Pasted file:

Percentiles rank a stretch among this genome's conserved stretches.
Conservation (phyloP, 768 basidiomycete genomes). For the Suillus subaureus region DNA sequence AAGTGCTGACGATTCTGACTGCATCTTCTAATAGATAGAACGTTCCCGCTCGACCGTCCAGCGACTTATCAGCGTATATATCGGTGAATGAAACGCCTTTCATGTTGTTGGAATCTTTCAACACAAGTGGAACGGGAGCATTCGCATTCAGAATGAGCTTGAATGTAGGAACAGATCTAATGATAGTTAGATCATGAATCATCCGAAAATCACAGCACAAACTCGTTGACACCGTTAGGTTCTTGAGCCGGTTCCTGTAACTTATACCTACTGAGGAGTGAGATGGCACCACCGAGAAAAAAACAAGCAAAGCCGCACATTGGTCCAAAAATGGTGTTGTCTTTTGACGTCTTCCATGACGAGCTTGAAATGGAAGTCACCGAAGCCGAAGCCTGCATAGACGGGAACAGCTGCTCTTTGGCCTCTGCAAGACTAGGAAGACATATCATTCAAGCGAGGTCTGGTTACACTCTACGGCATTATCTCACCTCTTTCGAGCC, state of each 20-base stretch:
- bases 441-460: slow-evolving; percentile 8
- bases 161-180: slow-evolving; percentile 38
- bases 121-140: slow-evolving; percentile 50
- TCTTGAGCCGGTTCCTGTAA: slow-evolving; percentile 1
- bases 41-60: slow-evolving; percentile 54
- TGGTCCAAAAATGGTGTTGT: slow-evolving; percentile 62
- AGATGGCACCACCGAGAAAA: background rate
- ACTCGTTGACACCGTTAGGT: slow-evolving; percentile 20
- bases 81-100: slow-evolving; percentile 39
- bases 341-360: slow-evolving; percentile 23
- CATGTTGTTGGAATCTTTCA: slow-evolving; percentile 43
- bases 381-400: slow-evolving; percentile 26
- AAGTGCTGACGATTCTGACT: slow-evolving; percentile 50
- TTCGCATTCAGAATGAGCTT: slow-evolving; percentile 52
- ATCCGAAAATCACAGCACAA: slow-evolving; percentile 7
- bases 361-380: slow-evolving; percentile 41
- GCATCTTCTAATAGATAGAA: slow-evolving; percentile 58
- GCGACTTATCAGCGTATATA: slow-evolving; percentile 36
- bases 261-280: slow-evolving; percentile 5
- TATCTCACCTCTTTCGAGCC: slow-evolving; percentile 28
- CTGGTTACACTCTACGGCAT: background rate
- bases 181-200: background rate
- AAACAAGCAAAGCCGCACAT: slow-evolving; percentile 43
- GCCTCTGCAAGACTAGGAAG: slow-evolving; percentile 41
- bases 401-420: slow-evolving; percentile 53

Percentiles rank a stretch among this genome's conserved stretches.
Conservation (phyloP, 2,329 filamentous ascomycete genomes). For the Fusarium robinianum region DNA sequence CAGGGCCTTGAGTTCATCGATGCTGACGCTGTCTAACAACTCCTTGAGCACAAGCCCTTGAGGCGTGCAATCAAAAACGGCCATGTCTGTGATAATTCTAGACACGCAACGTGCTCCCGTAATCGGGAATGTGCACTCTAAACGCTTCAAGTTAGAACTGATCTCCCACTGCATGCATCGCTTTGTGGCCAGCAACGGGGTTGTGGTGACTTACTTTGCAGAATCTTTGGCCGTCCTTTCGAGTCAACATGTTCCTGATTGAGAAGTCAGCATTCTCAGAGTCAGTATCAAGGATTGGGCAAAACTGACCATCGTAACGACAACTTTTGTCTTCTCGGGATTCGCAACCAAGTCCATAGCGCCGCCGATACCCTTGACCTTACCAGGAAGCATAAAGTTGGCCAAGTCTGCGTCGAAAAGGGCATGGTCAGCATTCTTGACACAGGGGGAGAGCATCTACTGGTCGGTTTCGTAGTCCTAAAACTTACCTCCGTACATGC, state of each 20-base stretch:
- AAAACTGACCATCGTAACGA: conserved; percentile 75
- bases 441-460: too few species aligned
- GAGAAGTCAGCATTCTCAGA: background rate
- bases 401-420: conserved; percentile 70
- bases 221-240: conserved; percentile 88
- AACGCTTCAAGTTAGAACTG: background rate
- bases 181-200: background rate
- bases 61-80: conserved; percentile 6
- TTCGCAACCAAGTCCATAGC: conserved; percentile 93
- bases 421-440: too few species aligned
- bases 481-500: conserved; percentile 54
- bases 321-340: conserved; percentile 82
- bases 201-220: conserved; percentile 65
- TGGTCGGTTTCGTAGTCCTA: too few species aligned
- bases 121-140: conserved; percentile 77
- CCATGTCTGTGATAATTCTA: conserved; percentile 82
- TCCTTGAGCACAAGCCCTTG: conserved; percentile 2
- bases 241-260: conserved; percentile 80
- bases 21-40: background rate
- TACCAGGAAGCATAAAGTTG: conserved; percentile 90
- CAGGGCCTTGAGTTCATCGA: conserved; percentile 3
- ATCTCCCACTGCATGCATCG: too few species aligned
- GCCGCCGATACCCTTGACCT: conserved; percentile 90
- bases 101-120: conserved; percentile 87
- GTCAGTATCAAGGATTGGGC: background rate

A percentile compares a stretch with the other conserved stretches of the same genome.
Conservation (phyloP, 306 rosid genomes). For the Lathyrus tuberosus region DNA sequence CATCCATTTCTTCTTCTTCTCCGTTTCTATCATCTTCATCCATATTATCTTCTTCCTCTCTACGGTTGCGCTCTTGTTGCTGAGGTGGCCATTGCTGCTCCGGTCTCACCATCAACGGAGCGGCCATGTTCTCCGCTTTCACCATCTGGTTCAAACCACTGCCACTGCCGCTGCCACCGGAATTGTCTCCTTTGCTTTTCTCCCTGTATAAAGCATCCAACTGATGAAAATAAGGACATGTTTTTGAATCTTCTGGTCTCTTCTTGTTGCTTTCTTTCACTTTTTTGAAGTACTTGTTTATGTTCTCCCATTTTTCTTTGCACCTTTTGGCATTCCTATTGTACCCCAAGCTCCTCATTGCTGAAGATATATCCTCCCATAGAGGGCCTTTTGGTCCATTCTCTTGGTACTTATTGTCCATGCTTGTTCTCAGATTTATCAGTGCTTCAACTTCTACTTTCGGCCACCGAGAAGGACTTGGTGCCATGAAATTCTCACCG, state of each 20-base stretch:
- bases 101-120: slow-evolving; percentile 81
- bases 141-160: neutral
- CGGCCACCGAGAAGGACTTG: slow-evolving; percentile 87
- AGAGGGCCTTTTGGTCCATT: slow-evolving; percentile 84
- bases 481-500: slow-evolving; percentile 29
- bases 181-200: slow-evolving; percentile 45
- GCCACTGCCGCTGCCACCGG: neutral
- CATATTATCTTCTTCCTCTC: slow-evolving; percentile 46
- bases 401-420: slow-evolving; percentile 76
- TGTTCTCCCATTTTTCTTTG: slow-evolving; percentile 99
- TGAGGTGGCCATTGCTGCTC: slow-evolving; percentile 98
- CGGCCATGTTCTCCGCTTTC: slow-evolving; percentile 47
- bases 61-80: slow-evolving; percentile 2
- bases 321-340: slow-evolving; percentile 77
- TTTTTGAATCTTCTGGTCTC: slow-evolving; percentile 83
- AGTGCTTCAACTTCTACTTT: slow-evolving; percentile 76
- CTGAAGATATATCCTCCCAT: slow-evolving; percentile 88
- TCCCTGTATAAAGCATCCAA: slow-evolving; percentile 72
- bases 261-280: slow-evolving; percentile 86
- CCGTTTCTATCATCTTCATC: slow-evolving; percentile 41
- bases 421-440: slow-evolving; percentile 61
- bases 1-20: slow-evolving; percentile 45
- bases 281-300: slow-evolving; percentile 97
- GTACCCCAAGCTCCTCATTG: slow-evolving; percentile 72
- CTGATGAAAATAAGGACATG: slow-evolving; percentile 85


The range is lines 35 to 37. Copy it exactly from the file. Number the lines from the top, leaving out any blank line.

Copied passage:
- AACGCTTCAAGTTAGAACTG: background rate
- bases 181-200: background rate
- bases 61-80: conserved; percentile 6